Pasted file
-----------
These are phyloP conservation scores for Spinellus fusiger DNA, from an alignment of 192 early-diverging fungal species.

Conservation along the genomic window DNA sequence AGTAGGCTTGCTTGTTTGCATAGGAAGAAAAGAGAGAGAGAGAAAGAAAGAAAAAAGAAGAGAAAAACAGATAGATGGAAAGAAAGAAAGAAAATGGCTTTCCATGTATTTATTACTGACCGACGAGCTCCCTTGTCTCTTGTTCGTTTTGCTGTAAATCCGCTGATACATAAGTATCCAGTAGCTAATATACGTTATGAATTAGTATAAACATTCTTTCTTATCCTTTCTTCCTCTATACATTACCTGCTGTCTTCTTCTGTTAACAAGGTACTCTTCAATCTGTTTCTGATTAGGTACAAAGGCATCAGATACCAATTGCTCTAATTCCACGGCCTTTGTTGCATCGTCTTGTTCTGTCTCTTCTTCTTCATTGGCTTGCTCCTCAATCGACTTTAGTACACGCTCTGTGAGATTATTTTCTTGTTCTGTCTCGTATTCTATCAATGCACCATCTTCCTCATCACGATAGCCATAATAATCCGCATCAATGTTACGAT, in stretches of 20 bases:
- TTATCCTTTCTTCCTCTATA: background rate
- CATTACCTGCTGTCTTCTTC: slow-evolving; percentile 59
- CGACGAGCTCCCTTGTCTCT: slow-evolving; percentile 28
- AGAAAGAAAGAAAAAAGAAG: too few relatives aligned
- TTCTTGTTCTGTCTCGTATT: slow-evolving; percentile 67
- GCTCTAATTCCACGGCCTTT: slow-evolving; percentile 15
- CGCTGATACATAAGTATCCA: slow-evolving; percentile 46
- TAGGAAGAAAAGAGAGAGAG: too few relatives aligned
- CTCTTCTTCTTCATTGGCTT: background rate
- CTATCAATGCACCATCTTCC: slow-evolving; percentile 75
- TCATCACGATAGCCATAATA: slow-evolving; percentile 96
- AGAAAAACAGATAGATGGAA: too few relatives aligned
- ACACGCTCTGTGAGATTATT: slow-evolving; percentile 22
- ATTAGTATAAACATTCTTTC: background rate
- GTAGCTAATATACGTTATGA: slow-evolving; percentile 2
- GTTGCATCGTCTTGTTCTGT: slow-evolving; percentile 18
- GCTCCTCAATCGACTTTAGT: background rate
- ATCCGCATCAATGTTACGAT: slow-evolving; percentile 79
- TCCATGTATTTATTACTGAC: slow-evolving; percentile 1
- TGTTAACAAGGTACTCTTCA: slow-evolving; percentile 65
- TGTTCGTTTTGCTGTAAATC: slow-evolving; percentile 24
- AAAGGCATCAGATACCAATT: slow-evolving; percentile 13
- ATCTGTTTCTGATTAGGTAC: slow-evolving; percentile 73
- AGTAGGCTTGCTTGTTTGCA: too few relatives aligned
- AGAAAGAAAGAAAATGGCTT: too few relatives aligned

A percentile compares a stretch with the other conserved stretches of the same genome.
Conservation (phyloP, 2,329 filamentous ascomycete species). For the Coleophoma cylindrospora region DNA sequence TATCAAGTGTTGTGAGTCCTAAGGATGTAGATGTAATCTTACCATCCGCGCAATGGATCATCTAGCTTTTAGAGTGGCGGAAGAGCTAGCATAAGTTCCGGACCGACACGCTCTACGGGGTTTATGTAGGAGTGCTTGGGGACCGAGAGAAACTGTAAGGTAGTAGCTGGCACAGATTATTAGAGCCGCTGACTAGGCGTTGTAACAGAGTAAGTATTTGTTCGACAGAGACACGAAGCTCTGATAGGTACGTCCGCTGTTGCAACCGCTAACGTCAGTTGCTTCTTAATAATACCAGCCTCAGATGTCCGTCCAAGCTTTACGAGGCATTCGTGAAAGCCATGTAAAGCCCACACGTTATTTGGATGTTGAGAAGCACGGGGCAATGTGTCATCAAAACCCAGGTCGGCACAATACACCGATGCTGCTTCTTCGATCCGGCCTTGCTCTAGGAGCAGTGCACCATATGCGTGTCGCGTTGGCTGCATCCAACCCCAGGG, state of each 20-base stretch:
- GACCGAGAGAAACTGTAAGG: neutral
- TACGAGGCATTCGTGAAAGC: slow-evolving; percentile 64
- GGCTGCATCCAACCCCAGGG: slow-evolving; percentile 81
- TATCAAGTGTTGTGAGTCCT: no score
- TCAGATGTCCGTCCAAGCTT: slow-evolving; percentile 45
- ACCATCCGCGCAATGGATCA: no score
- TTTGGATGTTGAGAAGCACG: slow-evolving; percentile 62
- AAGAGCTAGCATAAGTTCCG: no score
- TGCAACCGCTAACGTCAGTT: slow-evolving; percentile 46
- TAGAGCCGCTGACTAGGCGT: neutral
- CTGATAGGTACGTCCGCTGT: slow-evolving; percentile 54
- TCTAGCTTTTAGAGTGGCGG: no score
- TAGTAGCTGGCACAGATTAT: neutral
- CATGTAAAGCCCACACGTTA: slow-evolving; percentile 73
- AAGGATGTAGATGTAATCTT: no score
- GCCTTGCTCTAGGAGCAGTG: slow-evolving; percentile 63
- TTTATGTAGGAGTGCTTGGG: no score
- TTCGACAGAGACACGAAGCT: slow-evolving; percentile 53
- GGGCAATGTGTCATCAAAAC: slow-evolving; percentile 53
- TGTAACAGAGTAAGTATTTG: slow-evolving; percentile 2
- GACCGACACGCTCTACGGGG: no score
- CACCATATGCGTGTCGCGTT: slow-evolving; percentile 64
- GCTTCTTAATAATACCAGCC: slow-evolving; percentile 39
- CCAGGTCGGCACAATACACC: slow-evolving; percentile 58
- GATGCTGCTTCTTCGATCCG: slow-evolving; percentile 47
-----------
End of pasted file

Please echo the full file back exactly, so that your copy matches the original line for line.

These are phyloP conservation scores for Spinellus fusiger DNA, from an alignment of 192 early-diverging fungal species.

Conservation along the genomic window DNA sequence AGTAGGCTTGCTTGTTTGCATAGGAAGAAAAGAGAGAGAGAGAAAGAAAGAAAAAAGAAGAGAAAAACAGATAGATGGAAAGAAAGAAAGAAAATGGCTTTCCATGTATTTATTACTGACCGACGAGCTCCCTTGTCTCTTGTTCGTTTTGCTGTAAATCCGCTGATACATAAGTATCCAGTAGCTAATATACGTTATGAATTAGTATAAACATTCTTTCTTATCCTTTCTTCCTCTATACATTACCTGCTGTCTTCTTCTGTTAACAAGGTACTCTTCAATCTGTTTCTGATTAGGTACAAAGGCATCAGATACCAATTGCTCTAATTCCACGGCCTTTGTTGCATCGTCTTGTTCTGTCTCTTCTTCTTCATTGGCTTGCTCCTCAATCGACTTTAGTACACGCTCTGTGAGATTATTTTCTTGTTCTGTCTCGTATTCTATCAATGCACCATCTTCCTCATCACGATAGCCATAATAATCCGCATCAATGTTACGAT, in stretches of 20 bases:
- TTATCCTTTCTTCCTCTATA: background rate
- CATTACCTGCTGTCTTCTTC: slow-evolving; percentile 59
- CGACGAGCTCCCTTGTCTCT: slow-evolving; percentile 28
- AGAAAGAAAGAAAAAAGAAG: too few relatives aligned
- TTCTTGTTCTGTCTCGTATT: slow-evolving; percentile 67
- GCTCTAATTCCACGGCCTTT: slow-evolving; percentile 15
- CGCTGATACATAAGTATCCA: slow-evolving; percentile 46
- TAGGAAGAAAAGAGAGAGAG: too few relatives aligned
- CTCTTCTTCTTCATTGGCTT: background rate
- CTATCAATGCACCATCTTCC: slow-evolving; percentile 75
- TCATCACGATAGCCATAATA: slow-evolving; percentile 96
- AGAAAAACAGATAGATGGAA: too few relatives aligned
- ACACGCTCTGTGAGATTATT: slow-evolving; percentile 22
- ATTAGTATAAACATTCTTTC: background rate
- GTAGCTAATATACGTTATGA: slow-evolving; percentile 2
- GTTGCATCGTCTTGTTCTGT: slow-evolving; percentile 18
- GCTCCTCAATCGACTTTAGT: background rate
- ATCCGCATCAATGTTACGAT: slow-evolving; percentile 79
- TCCATGTATTTATTACTGAC: slow-evolving; percentile 1
- TGTTAACAAGGTACTCTTCA: slow-evolving; percentile 65
- TGTTCGTTTTGCTGTAAATC: slow-evolving; percentile 24
- AAAGGCATCAGATACCAATT: slow-evolving; percentile 13
- ATCTGTTTCTGATTAGGTAC: slow-evolving; percentile 73
- AGTAGGCTTGCTTGTTTGCA: too few relatives aligned
- AGAAAGAAAGAAAATGGCTT: too few relatives aligned

A percentile compares a stretch with the other conserved stretches of the same genome.
Conservation (phyloP, 2,329 filamentous ascomycete species). For the Coleophoma cylindrospora region DNA sequence TATCAAGTGTTGTGAGTCCTAAGGATGTAGATGTAATCTTACCATCCGCGCAATGGATCATCTAGCTTTTAGAGTGGCGGAAGAGCTAGCATAAGTTCCGGACCGACACGCTCTACGGGGTTTATGTAGGAGTGCTTGGGGACCGAGAGAAACTGTAAGGTAGTAGCTGGCACAGATTATTAGAGCCGCTGACTAGGCGTTGTAACAGAGTAAGTATTTGTTCGACAGAGACACGAAGCTCTGATAGGTACGTCCGCTGTTGCAACCGCTAACGTCAGTTGCTTCTTAATAATACCAGCCTCAGATGTCCGTCCAAGCTTTACGAGGCATTCGTGAAAGCCATGTAAAGCCCACACGTTATTTGGATGTTGAGAAGCACGGGGCAATGTGTCATCAAAACCCAGGTCGGCACAATACACCGATGCTGCTTCTTCGATCCGGCCTTGCTCTAGGAGCAGTGCACCATATGCGTGTCGCGTTGGCTGCATCCAACCCCAGGG, state of each 20-base stretch:
- GACCGAGAGAAACTGTAAGG: neutral
- TACGAGGCATTCGTGAAAGC: slow-evolving; percentile 64
- GGCTGCATCCAACCCCAGGG: slow-evolving; percentile 81
- TATCAAGTGTTGTGAGTCCT: no score
- TCAGATGTCCGTCCAAGCTT: slow-evolving; percentile 45
- ACCATCCGCGCAATGGATCA: no score
- TTTGGATGTTGAGAAGCACG: slow-evolving; percentile 62
- AAGAGCTAGCATAAGTTCCG: no score
- TGCAACCGCTAACGTCAGTT: slow-evolving; percentile 46
- TAGAGCCGCTGACTAGGCGT: neutral
- CTGATAGGTACGTCCGCTGT: slow-evolving; percentile 54
- TCTAGCTTTTAGAGTGGCGG: no score
- TAGTAGCTGGCACAGATTAT: neutral
- CATGTAAAGCCCACACGTTA: slow-evolving; percentile 73
- AAGGATGTAGATGTAATCTT: no score
- GCCTTGCTCTAGGAGCAGTG: slow-evolving; percentile 63
- TTTATGTAGGAGTGCTTGGG: no score
- TTCGACAGAGACACGAAGCT: slow-evolving; percentile 53
- GGGCAATGTGTCATCAAAAC: slow-evolving; percentile 53
- TGTAACAGAGTAAGTATTTG: slow-evolving; percentile 2
- GACCGACACGCTCTACGGGG: no score
- CACCATATGCGTGTCGCGTT: slow-evolving; percentile 64
- GCTTCTTAATAATACCAGCC: slow-evolving; percentile 39
- CCAGGTCGGCACAATACACC: slow-evolving; percentile 58
- GATGCTGCTTCTTCGATCCG: slow-evolving; percentile 47